In my analysis, I will attribute 3 main causes to the Black Syndemic. In addition to the aforementioned historical context and mistrust of the US government, I will address: racism in the medical field, class vulnerability, and accessibility. In a survey conducted by the Association of American Medical Colleges more than “half of white medical trainees believe such myths as black people have thicker skin or less sensitive nerve endings than white people (Sabin 2020). This study alone symbolizes a disconnect between black patients and their healthcare providers, an indication of the inequality political ideologies which contribute to African-Americans being more hesitant to visit doctors and other health care professionals. Similarly, even when black patients do visit doctors, their pain and struggles are often invalidated. As seen in the case of Amy Mason-Cooley, a black woman, her doctor denied her appropriate care and treatment for sickle cell, merely chalking up her pain as an exaggeration, and something that she was tough enough to endure (Rao, 2020). When a pandemic hits, these trepidations don’t subside, but put Black Americans in an unusual predicament, sandwiched between a deathly virus and deathly racism. It is apparent that racism plays a critical role in the unfair treatment that the African Americans are receiving, however, it should also be noted that the situation has worsened due to unequal power distribution between the blacks and the whites (Christopher, 2018). In addition to this, the problem is only aggravated by a lack of representation in the medical field, as African Americans “comprise 13% of Americans but only 4% of U.S. physicians” (Rao, Flores, 2007). Racist medical ideology, coupled with a lack of representation makes medical help and advice inaccessible, especially during a pandemic, and this is without considering the higher rates of pre-existing conditions in black and brown communities.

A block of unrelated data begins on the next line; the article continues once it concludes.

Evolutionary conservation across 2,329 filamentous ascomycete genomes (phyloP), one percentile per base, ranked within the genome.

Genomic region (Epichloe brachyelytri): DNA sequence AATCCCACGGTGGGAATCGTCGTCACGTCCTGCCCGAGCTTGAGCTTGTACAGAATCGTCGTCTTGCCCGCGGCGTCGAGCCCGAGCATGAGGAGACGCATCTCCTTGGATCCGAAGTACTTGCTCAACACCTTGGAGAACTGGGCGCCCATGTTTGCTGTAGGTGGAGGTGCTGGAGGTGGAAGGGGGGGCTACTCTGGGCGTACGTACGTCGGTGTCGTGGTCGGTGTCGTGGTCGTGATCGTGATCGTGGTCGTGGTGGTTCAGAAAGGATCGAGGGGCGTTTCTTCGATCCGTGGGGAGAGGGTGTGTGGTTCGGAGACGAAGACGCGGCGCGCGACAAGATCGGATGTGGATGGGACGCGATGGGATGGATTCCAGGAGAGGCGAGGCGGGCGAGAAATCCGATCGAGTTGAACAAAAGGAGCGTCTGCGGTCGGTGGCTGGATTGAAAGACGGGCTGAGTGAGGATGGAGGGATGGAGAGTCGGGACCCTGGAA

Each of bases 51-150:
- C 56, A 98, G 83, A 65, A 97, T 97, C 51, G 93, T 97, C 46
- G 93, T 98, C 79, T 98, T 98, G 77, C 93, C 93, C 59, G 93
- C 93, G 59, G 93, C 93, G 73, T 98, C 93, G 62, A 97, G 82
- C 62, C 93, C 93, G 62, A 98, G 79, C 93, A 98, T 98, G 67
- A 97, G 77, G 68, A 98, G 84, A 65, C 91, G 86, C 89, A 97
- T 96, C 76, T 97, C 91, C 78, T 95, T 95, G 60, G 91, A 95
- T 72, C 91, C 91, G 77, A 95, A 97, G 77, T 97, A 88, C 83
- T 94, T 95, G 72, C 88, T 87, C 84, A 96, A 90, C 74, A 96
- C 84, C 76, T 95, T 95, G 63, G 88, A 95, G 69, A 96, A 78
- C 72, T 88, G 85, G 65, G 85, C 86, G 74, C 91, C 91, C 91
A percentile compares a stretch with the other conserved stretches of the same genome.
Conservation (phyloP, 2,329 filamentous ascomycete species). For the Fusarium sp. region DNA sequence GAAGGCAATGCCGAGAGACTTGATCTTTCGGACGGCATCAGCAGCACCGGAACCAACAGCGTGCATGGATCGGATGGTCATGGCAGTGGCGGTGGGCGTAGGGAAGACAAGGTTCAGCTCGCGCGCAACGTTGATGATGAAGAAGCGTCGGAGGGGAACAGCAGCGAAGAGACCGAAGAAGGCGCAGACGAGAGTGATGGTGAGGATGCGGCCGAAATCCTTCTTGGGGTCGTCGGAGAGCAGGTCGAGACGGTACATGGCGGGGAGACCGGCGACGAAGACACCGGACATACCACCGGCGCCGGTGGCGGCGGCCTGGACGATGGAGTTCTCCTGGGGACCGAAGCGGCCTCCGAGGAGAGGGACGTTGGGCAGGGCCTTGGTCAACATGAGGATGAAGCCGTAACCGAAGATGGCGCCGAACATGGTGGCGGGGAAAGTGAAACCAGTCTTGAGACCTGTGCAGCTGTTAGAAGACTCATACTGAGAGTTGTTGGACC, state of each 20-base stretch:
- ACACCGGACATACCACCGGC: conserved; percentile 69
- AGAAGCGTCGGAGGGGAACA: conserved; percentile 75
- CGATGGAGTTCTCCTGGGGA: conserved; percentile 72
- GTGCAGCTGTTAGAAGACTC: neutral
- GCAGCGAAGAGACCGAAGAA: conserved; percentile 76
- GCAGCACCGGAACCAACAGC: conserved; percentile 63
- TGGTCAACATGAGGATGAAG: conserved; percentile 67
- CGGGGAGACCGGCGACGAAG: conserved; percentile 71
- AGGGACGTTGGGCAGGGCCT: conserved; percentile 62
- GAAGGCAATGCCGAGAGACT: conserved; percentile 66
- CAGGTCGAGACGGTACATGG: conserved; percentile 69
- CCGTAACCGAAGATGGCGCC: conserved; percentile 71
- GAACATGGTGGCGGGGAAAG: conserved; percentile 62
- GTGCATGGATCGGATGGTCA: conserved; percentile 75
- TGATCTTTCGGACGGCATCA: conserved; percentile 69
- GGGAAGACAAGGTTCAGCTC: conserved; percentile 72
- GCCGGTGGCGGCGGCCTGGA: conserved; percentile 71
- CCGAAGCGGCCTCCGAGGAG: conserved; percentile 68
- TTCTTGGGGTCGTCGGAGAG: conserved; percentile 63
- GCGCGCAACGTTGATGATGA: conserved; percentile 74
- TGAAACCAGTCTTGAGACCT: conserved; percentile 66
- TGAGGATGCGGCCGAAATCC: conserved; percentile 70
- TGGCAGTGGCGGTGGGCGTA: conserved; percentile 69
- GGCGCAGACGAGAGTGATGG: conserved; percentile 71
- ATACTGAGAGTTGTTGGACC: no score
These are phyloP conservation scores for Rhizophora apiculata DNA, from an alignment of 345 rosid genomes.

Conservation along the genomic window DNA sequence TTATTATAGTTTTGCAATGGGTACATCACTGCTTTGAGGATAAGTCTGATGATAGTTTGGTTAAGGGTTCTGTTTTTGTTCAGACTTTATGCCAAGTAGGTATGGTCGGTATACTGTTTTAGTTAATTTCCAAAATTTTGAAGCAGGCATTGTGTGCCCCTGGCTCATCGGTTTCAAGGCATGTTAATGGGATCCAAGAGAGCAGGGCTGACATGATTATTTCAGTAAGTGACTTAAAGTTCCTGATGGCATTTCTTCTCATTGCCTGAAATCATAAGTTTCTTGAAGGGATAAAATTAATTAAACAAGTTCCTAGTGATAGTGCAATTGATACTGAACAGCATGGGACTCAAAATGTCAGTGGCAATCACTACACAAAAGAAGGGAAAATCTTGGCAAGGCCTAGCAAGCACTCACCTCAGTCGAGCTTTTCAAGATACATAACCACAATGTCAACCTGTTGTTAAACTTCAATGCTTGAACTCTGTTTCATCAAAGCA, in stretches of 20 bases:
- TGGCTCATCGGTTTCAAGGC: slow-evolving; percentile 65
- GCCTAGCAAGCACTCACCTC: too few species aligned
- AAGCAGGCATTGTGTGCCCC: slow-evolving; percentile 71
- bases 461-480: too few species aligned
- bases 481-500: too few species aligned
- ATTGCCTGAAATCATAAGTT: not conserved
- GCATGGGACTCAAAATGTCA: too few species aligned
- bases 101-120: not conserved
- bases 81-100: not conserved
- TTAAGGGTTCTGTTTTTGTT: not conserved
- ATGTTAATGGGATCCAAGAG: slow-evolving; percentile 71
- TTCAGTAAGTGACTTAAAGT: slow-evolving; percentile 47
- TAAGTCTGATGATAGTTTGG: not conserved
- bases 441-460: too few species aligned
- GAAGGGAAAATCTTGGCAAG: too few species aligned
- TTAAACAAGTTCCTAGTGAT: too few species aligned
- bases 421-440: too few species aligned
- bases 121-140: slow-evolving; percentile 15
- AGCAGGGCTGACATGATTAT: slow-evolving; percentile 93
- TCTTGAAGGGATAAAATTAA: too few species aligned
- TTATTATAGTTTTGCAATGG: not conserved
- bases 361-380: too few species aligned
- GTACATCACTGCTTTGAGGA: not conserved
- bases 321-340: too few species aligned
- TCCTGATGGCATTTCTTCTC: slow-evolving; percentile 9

COVID-19 alone has the potential to take the lives of healthy able bodies, but has a significantly higher likelihood of taking the ive of someone with comorbidities. Poteat writes that, “counties with higher proportions of black people have higher prevalence of comorbidities and greater air pollution”(Poteat, 2020). Melissa Creary, a PDH at the University of Michigan School of Public health is quoted saying that “Black Americans have higher rates of hypertension, diabetes and obesity” (Imhoff 2020). Having asthma, hypertension, or immuno-compromising conditions in coordination with COVID are lethal, similar to the syndemic. Yet again, this problem is compounded by another obstacle, a lack of access to healthcare. Even with the ACA (Affordable Care Act), black people are significantly less likely to have healthy insurance (Imhoff 2020). This is statistically proven through a country by country analysis: “The population attributable fraction of COVID-19 diagnosis due to lack of health insurance was 3.3% for counties with less than 13% black residents and 4.2% for counties with greater than or equal to 13% black residents” (Poteat, 2020). David (2019) notes that the power resource approach concentrates not only on the direct consequences of power but also the indirect consequences. The inequality within the healthcare sector is a clear representation of the indirect consequences of less power among the blacks compared to the whites.